Both movies, Selma and Top Five, were released by a studio, Paramount, that regularly brought you its neutered but lively visions of Richard Pryor and Eddie Murphy’s blackness for much of the late ‘70s through the early ‘90s. Those times are past; these two were the only movies Paramount released that had black subject matter all year in 2014. Gina Prince-Bythewood’s well-regarded Beyond the Lights was the only widely distributed non-genre black film distributed by American studios, other than the latest embarrassments from Tyler Perry and Kevin Hart. This partially explains the sudden anger by the Sharptons of the world, but they aren’t doing much agitating to get people to see Prince-Bythewood’s movie or complaining about Rock’s exclusion. So why all the consternation?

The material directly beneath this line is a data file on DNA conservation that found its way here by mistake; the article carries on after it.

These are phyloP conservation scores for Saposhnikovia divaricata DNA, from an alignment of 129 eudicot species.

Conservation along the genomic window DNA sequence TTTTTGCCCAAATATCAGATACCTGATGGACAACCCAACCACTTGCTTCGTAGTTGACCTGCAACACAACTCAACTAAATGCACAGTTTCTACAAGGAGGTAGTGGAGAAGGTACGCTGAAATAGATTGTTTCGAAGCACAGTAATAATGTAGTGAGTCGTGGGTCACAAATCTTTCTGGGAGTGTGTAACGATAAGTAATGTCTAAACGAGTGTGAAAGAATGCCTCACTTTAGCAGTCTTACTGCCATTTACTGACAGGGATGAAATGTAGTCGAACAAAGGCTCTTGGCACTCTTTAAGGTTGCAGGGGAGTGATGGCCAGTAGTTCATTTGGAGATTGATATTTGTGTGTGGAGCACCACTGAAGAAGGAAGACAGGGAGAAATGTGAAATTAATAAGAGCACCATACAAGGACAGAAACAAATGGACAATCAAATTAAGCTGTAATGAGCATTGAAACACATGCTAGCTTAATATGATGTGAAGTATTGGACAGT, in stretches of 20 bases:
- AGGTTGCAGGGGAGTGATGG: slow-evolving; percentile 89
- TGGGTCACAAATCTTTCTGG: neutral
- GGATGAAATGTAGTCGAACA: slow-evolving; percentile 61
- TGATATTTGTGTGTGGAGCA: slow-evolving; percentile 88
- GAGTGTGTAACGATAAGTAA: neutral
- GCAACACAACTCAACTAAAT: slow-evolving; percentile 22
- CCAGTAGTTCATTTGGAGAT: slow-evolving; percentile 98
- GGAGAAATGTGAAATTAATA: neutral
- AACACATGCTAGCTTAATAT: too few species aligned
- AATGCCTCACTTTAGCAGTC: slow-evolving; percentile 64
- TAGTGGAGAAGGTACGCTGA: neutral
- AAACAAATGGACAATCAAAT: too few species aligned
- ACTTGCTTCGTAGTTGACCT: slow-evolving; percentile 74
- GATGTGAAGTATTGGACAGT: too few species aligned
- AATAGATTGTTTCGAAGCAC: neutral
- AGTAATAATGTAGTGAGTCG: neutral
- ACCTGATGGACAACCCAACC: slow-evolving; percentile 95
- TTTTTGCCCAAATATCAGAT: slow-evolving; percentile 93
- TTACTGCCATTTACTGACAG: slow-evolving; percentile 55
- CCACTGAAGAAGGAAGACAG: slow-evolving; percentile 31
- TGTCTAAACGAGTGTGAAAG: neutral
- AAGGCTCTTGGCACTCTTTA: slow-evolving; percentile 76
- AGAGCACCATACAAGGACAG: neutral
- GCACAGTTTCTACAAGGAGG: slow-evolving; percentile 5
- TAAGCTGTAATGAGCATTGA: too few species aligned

While Rock has few peers writing and directing personal black films at the studio level, DuVernay is, and has been, in uncharted water as a black female director. No black American female director released a movie distributed broadly in the United States until 1991, and other than Prince-Bythwood and Cadillac Records director Darnell Martin, no black women have been given the privilege of a non-specialty division studio release since the late ‘90s. While indie directors with studio specialty division releases like Dee Rees (Pariah), Julie Dash (Daughters of the Dust), and Kasi Lemmons (Caveman’s Valentine) find it difficult to sustain momentum, some great young black female directors such as Tina Mabry (Mississippi Damned) are never given another chance, at any level.